The torrential rainfall over the last number of months has increased the size of Lough Funshinagh, the turlough in south Roscommon.

A number of homes around the turlough have been evacuated in recent days and hundreds of acres of farmland are under water.

“This has been the worst year in living memory of the flooding of the lough, I’ve never seen anything like it in my life here,” said Eamon Ward, who farms in Kilderney, Curraghboy.

“It’s gone beyond a joke I don’t know why the Government are sitting on their hands.

“There’s a lot of my land covered in water, I’ve two sheds covered, a cattle pen, a crush and most of my yard [are] all under water.

“I have my herd test in two weeks’ time, I’ve told my vet and the Department [of Agriculture]. They are expecting the water to go down; but I can’t see this happening. The test will have to be diverted for a few months.”

Ward said that he didn’t sell any cattle yet but he has had to let all of his cows out.

“It’s a struggle to try manage them as they are cutting up ground.

“I won’t be able to close ground for silage, I could have to sell all my sucklers as I can’t keep them over the winters. It’s very depressing and annoying, even trying to get to town I’ve to take long detours.”

Maria Martin Carney farms in Gortfree, Curraghboy, and said that nothing compares to the devastation this year.

“There was extensive floods in 2020, but nothing compares to the devastation caused by the deluge of 2024.

“Water has reached areas it never reached before. My father Barry farms in Gortfree, on the south side of lake. The water is just two metres from his dwelling house door.

I won’t be able to close ground for silage, I could have to sell all my sucklers

“The farm yard and all the sheds are deep in water. Dad is 91 and has made the decision to sell his complete flock of pregnant ewes because all land around the sheds and up to 30ac is flooded.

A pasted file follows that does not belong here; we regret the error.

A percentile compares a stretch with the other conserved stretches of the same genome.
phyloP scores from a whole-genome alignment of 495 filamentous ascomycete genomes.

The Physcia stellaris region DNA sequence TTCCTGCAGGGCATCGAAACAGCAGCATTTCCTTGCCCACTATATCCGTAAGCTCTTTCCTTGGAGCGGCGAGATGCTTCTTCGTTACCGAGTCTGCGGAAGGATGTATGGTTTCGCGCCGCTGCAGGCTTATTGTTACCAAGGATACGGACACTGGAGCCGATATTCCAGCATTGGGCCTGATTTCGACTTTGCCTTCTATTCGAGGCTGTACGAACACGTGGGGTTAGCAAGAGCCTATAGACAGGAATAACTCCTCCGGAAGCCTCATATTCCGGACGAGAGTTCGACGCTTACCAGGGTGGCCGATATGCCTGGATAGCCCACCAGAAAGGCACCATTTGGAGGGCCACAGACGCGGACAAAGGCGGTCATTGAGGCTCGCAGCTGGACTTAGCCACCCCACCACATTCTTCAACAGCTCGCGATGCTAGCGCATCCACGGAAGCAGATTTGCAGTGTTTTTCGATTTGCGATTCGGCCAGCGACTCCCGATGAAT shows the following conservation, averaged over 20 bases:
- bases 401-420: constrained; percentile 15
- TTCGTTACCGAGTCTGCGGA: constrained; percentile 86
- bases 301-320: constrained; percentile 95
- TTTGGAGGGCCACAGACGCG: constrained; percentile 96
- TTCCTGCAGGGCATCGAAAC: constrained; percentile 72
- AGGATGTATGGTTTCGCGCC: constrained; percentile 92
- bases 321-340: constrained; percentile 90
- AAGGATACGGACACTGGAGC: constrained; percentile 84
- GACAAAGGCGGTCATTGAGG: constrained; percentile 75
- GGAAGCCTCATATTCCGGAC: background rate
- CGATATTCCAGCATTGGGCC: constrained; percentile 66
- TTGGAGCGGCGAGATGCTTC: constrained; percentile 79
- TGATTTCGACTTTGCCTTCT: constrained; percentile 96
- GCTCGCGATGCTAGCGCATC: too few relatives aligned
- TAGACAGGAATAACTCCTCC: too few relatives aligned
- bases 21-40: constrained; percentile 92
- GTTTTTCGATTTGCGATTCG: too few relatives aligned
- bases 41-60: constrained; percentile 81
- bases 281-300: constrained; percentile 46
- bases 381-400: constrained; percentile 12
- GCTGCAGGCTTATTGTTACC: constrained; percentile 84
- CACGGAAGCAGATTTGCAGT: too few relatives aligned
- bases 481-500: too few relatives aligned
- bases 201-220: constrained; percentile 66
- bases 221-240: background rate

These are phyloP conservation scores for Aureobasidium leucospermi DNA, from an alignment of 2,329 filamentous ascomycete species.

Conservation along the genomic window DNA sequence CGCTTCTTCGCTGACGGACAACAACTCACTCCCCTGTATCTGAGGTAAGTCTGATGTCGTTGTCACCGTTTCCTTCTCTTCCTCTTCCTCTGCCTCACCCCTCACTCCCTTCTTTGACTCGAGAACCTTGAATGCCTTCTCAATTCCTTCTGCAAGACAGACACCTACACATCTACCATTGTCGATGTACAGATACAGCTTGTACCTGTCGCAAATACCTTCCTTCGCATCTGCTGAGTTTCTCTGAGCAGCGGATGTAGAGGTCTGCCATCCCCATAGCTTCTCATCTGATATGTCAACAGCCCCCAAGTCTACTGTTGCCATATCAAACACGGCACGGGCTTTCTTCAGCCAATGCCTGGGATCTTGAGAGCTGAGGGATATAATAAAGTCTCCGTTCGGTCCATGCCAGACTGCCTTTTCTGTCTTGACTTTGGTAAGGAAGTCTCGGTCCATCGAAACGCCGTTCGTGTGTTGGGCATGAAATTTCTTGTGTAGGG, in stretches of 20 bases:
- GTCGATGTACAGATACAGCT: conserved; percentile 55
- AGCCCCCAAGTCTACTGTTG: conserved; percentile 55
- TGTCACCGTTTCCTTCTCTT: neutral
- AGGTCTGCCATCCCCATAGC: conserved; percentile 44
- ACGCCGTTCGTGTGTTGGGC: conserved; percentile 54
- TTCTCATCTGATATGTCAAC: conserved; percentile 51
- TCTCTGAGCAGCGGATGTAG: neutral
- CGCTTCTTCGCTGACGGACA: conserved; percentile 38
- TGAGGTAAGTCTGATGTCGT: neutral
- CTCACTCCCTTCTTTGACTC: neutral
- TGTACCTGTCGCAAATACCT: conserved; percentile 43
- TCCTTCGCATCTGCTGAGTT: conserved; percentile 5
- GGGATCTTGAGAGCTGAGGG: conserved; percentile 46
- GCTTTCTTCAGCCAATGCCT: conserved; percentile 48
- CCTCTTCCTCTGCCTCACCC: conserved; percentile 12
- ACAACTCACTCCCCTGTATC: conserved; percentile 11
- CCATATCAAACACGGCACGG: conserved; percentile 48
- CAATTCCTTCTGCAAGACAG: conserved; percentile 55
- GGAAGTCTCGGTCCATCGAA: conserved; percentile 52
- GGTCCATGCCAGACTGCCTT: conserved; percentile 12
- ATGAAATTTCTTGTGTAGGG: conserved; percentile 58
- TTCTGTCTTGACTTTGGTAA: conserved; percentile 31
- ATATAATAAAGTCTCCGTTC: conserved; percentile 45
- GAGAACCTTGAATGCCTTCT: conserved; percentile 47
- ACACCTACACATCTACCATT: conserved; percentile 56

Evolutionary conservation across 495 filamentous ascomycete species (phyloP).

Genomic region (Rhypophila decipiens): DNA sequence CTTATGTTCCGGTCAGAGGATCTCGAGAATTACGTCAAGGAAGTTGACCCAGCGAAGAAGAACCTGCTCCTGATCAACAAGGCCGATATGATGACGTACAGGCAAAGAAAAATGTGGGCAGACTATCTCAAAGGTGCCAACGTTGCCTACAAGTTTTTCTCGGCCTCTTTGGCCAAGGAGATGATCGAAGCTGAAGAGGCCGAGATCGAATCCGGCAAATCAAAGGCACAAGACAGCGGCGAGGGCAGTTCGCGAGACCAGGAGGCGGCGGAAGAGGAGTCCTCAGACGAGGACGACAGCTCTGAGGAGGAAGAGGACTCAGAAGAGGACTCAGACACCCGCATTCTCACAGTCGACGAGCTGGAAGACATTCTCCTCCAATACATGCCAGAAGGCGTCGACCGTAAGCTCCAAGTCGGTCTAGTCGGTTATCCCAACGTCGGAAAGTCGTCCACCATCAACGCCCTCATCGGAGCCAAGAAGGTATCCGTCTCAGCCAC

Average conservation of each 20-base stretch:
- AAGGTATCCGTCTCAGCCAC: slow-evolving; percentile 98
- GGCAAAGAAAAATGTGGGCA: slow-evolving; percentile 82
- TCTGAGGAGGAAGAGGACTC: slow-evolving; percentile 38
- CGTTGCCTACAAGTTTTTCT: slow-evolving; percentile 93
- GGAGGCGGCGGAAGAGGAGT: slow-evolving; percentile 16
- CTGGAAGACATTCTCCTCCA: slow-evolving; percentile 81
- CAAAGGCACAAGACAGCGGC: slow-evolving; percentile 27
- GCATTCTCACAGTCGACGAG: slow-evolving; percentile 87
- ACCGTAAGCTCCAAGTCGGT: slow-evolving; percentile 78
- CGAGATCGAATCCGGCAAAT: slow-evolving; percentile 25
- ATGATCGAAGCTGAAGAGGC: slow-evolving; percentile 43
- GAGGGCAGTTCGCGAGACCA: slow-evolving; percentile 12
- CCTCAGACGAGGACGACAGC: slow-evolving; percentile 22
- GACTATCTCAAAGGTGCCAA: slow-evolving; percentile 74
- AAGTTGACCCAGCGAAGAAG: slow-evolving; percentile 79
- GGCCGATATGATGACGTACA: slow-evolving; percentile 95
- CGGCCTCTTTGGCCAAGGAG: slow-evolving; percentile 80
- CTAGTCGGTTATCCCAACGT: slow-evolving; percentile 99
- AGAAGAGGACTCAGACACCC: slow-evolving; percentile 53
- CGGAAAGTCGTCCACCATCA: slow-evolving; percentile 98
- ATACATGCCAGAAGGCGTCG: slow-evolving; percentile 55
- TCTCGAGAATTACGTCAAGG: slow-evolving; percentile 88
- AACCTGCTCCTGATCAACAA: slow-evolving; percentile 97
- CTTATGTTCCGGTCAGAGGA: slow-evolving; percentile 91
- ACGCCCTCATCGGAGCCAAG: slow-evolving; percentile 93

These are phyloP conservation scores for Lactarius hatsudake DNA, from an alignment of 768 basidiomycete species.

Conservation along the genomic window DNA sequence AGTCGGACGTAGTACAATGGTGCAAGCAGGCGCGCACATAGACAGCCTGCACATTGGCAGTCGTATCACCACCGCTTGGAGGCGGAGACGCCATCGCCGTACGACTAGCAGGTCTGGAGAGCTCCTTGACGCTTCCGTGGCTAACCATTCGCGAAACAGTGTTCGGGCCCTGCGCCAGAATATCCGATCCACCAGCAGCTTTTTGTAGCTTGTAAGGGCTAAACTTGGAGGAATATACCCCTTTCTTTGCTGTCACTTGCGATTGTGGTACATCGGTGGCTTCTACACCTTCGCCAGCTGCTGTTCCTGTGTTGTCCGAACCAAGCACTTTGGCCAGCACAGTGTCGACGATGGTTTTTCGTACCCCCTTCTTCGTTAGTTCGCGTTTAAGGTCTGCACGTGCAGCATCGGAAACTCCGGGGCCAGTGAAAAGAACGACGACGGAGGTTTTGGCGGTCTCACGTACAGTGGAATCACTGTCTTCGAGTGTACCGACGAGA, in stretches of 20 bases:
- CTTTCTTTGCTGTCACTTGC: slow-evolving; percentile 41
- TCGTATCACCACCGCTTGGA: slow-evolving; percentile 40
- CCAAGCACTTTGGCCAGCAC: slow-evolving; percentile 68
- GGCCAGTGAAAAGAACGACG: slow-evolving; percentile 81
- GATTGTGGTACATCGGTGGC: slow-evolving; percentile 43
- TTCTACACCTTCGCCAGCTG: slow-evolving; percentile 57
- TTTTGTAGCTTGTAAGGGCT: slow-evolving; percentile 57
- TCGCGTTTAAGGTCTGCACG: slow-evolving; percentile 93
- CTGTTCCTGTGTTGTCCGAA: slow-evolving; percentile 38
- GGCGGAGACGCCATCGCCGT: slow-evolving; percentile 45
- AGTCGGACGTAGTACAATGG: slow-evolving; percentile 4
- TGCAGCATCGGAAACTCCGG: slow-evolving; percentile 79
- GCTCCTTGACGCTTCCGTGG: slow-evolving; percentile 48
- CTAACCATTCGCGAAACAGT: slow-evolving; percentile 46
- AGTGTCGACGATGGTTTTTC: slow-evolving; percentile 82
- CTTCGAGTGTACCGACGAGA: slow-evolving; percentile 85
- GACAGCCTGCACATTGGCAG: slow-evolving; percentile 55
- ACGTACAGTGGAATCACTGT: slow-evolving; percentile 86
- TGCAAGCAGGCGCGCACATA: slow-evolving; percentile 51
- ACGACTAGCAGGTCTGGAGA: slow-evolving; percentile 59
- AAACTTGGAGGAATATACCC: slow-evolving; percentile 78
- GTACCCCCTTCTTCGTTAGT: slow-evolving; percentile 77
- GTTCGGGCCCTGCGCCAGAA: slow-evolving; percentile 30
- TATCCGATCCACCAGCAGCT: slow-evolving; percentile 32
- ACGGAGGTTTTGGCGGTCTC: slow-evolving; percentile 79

“The situation is dire, our lives and livelihoods are at urgent risk.

“The closing of a number of local roads is like life is being squeezed out of the community. We had a positive meeting from Minister of the Office of Public Works (OPW) Kieran O’Donnell and we desperately need and await his remediation plan.”

Brian Fallon has had to move out of his house in Carrick, Currgahboy, due to the floodwaters.

“Our farm is nearly the worst in the Currgahboy area, the water came in 2016 but we are looking at a lot worse [of a situation] now.

“It’s very sad and not easy, we have had to move out of our house as the roadway has covered over, we can’t get in or out.


“There’s at least 25ha of grassland and another 8ha of forestry gone. The sheep and cattle are all up on the hills. My sheds should be just high enough; I can’t imagine the water will go in there but I never thought it would come as high on the driveway now either.

“I have a few bales of silage left to feed out, but neighbours of mine have all their silage fields under water so that will be a struggle this summer. We live in hope that it stops rising.”

Bernadette and Fionnuala Mee, in Lysflynn, have said that a huge investment will be required on land once the water recedes.

“All of our land runs along beside the lough, our only access now is a pass through the fields. This is the worst year of the flooding by far, there is easily more than 12ha of grassland lost to the lough now. The level of the lough needs to be reduced.

Tight on silage

“It’s not into the shed yet but it will certainly come in next year if nothing is done. All the land is so wet, it will only be fit to grow rushes. It’s a struggle to get the sheep to graze some of the fields and we are tight on silage for them now.

“We cut back on the sheep numbers previously and hopefully we can stay at that, but we may only be able to keep cattle for the summer months if this continues. The hedges and walls are destroyed around the lough and it will take a huge investment to fix it all up if and when the water recedes.”